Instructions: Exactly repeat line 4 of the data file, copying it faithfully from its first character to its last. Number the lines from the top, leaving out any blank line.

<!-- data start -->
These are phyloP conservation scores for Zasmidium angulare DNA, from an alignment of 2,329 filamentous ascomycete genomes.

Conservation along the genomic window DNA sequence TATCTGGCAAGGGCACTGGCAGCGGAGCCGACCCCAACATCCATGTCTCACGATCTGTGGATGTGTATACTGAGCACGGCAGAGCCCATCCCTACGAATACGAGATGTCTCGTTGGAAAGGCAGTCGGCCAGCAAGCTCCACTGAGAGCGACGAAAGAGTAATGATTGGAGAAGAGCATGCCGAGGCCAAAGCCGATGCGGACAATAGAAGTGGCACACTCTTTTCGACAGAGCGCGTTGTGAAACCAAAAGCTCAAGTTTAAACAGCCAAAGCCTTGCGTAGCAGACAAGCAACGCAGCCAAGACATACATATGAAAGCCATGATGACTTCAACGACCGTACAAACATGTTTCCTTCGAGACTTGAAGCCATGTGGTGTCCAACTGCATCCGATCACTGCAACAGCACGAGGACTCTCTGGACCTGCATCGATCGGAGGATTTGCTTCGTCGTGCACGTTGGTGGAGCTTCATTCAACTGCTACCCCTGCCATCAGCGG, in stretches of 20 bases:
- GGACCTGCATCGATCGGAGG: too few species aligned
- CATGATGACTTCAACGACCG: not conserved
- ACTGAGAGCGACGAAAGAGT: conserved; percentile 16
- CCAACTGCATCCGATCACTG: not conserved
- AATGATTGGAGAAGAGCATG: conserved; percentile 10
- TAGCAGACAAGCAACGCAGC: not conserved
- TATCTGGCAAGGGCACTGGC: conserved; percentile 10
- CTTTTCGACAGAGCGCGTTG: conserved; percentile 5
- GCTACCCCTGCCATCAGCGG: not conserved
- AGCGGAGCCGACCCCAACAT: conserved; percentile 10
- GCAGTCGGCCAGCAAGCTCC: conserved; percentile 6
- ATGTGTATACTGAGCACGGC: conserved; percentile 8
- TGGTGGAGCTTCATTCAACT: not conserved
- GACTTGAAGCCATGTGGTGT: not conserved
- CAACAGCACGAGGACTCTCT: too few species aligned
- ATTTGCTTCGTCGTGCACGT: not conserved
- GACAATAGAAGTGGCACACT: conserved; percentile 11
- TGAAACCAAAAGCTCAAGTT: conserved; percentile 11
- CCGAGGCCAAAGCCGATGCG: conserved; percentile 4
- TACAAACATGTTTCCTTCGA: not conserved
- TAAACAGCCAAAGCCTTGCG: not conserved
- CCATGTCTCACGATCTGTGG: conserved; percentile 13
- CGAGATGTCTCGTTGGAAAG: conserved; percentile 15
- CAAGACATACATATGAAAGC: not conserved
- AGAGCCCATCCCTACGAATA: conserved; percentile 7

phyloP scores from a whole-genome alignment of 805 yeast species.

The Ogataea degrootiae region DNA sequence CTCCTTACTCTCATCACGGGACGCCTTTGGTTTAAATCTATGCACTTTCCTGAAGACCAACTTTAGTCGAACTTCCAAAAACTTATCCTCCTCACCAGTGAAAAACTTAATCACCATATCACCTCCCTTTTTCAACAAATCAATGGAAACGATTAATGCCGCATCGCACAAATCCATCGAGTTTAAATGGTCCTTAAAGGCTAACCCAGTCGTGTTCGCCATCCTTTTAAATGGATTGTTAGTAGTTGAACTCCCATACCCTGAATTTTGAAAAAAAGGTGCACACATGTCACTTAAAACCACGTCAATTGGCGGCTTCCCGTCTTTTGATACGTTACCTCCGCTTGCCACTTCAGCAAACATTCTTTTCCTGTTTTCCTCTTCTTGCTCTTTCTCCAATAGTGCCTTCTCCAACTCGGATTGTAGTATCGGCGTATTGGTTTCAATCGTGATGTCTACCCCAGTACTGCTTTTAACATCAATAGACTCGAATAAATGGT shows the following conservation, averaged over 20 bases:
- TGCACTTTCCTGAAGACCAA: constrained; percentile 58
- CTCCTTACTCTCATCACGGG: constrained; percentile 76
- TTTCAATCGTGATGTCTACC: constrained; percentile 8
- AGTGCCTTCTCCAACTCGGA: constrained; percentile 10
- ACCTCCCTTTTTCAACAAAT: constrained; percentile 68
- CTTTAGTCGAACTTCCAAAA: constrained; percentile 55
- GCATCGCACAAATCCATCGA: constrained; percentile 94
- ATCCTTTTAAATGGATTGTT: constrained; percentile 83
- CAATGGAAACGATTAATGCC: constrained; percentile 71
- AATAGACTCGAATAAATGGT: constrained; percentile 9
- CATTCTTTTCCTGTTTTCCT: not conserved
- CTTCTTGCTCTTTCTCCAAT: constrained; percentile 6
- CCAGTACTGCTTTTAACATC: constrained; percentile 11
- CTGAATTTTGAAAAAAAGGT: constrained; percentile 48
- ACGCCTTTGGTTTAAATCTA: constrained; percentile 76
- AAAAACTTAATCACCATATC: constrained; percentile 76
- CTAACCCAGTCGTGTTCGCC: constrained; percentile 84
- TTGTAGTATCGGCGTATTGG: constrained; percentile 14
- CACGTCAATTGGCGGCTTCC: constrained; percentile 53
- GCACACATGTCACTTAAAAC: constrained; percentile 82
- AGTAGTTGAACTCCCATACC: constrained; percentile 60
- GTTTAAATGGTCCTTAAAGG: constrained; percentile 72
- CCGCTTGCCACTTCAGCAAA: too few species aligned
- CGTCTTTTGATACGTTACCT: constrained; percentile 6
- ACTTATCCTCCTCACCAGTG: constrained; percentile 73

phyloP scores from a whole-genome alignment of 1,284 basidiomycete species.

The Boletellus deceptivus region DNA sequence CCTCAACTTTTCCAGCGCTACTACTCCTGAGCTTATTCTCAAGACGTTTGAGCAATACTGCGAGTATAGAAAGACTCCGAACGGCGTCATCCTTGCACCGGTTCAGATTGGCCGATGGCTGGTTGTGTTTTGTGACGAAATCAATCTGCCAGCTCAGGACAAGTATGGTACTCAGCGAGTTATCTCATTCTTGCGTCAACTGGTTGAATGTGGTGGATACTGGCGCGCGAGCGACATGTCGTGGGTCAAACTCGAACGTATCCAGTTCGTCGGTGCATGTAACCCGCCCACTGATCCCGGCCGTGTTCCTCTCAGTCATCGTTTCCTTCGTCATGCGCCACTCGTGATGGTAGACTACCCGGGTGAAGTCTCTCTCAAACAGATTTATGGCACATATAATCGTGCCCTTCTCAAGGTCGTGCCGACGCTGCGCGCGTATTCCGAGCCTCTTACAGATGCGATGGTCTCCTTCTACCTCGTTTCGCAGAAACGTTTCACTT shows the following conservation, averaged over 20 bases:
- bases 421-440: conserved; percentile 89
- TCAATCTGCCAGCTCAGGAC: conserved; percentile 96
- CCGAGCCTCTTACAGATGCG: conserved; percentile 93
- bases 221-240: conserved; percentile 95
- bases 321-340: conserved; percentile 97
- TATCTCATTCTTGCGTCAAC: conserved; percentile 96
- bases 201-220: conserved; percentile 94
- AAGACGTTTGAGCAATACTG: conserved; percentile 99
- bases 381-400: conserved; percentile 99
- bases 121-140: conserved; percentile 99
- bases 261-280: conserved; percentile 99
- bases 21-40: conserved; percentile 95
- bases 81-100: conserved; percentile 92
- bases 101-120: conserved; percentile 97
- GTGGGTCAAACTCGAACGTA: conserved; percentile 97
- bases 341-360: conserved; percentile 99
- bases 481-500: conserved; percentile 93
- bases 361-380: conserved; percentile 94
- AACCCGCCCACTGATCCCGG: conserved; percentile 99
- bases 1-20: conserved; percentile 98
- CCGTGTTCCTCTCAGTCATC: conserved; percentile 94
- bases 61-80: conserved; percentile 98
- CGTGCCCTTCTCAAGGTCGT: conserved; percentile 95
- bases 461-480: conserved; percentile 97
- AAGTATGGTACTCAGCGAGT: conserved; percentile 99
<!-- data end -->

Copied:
- CATGATGACTTCAACGACCG: not conserved